Bond is being targeted for assassination by SMERSH, a Soviet death squad. To entrap Bond, SMERSH deploys a beautiful Soviet clerk and a psychopathic executioner. For some spy writers, the Cold War was a slow-burning chess game. But for master storyteller Fleming, it was a bombastic cacophony of thrills.

--DAY OF THE JACKAL by Frederick Forsyth
An English assassin called “The Jackal” is engaged by rebels to kill France’s President de Gaulle. In the 1960s, no premier had greater protection than de Gaulle, but The Jackal devises an audacious plan that culminates in his ability to put the premier in sniper-rifle sights. Forsyth was the first author to show how European spy agencies could cooperate when confronted with the knowledge that a deadly gunman was loose on their patch.

--NIGHT HERON—by Adam Brookes
A Chinese intellectual called Peanut was a former spy for the British. After twenty years in a harsh prison camp in western China, Peanut escapes and heads to Beijing in search of revenge against those who incarcerated him. What follows is a fraught game of cat and mouse with the Chinese and British spy agencies. Brooke’s outstanding debut is a brilliant example of contemporary espionage writing.

MI6 has a Russian mole, and retired MI6 controller George Smiley is asked to investigate. Having identified four MI6 suspects, Smiley moves through a labyrinth of secrecy, lies, and false impressions. With every step the wise spy takes, increasing sadness consumes him as he draws closer to a rot within the state he once served. A masterclass in espionage writing..

--BADGER GAMES by Jon A. Jackson
--THE ENGLISH SPY by Daniel Silva
--THE BOOK OF LOST THINGS by John Connolly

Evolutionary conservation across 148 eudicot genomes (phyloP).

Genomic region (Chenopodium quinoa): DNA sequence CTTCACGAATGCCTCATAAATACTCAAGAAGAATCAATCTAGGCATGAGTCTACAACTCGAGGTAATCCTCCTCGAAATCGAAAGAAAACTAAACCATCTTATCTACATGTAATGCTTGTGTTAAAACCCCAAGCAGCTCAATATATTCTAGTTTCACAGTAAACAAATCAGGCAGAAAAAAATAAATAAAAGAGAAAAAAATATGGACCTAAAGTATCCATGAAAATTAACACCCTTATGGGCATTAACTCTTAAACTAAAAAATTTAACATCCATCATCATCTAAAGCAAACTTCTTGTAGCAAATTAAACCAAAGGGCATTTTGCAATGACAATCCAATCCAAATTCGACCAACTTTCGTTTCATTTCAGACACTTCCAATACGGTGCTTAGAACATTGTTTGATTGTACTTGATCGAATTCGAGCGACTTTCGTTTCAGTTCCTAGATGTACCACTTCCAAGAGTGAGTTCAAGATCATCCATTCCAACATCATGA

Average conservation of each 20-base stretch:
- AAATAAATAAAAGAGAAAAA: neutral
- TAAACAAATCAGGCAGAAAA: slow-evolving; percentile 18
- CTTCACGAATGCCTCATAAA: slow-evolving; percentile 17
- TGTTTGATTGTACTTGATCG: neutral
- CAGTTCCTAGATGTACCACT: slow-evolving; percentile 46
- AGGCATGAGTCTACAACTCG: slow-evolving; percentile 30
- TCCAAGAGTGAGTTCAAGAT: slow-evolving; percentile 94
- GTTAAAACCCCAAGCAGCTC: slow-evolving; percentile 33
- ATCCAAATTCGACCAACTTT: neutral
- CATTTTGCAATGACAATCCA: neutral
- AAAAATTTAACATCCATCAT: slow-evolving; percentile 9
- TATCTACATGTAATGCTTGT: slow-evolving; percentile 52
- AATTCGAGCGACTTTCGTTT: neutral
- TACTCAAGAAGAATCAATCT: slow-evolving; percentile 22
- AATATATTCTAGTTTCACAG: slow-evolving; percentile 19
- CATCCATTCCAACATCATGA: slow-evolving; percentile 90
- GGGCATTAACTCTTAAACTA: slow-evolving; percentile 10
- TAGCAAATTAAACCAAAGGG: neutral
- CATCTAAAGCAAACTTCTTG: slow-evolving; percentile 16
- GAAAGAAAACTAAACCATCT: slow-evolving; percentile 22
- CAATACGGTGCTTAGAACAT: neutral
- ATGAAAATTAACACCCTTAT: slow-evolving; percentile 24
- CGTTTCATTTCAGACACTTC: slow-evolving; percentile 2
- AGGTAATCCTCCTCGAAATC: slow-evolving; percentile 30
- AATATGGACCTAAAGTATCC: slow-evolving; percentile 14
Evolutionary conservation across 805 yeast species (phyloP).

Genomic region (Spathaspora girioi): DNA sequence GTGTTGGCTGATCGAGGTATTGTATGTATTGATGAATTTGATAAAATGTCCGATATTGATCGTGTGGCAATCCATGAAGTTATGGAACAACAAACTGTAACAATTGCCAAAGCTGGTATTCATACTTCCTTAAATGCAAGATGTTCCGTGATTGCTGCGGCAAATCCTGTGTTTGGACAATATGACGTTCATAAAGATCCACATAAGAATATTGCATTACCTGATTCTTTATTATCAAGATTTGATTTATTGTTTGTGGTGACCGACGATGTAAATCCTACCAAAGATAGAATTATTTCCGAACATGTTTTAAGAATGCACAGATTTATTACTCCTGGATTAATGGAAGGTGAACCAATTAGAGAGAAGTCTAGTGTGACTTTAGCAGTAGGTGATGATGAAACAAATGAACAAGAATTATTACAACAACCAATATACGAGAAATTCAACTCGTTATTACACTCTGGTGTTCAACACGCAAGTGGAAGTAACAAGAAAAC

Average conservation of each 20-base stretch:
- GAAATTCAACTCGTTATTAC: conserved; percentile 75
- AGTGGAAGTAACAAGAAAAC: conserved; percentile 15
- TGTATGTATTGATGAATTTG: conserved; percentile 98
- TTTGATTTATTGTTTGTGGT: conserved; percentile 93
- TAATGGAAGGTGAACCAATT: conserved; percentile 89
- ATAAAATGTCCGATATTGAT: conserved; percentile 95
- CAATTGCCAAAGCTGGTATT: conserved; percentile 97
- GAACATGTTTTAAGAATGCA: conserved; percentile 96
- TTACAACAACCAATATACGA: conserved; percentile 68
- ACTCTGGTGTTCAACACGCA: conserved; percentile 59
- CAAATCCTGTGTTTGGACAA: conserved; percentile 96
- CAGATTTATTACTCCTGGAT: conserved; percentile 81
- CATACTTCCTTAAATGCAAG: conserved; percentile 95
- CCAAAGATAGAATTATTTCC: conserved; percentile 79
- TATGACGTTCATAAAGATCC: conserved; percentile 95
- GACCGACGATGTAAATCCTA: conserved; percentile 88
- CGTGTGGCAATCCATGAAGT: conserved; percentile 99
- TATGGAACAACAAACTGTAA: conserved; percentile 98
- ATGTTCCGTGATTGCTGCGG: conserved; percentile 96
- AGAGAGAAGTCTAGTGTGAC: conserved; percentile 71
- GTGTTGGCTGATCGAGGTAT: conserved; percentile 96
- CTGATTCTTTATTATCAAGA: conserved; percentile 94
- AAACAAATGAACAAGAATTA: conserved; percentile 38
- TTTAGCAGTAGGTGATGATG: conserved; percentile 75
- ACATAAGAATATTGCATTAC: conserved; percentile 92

--GORKY PARK by Martin Cruz Smith
--DEATH BY ESPIONAGE by Martin Cruz Smith
--OCTOBER DAWN by Jim Walker

Matthew Dunn is a former MI6 officer who worked in hostile locations around the world. He is the author of the espionage novels Spycatcher, Sentinel, Slingshot, Dark Spies, and the forthcoming The Spy House as well as the novellas Counterspy and Spy Trade (William Morrow). For more information, visit www.matthewdunnbooks. You can also follow Mr. Dunn on Twitter @MatthewHDunn and find him on Facebook.

Dunn Deal: One of his works is being made into a TV series in the UK, but that’s only rumor until we receive a confirming cable.

WE’VE SEEN THE MOVIE, LET’S BUY THE BOOK.  Both the novel and the film of the same title, Tinker, Tailor, Soldier, Spy by John Le Carre are well worth a revisit.  The exquisitely crafted novel was expertly brought to the screen by director Tomas Alfredson.  Here’s a cast sitting from the movie (fyi: Oldham was nominated for best actor).

            FRONT ROW, L-R:  Actor Mark Strong (Jim Prideaux); Actor John Hurt (Control ); author John Le Carre; Actor Gary Oldham (George Smiley).  
            TOP ROW, L-R; Actor Stephen Graham (Jerry Westerby); Actor Toby Jones (Percy Alleline); Actor Colin Firth (Bill Haydon), Actress Kathy Burke (Connie Sachs); Actor David Dencik (Toby Esterhase); Actor Benedict Cumberbatch (Peter Guillam); Actor Ciaran Hinds (Roy Bland) and Director Tomas Alfredson.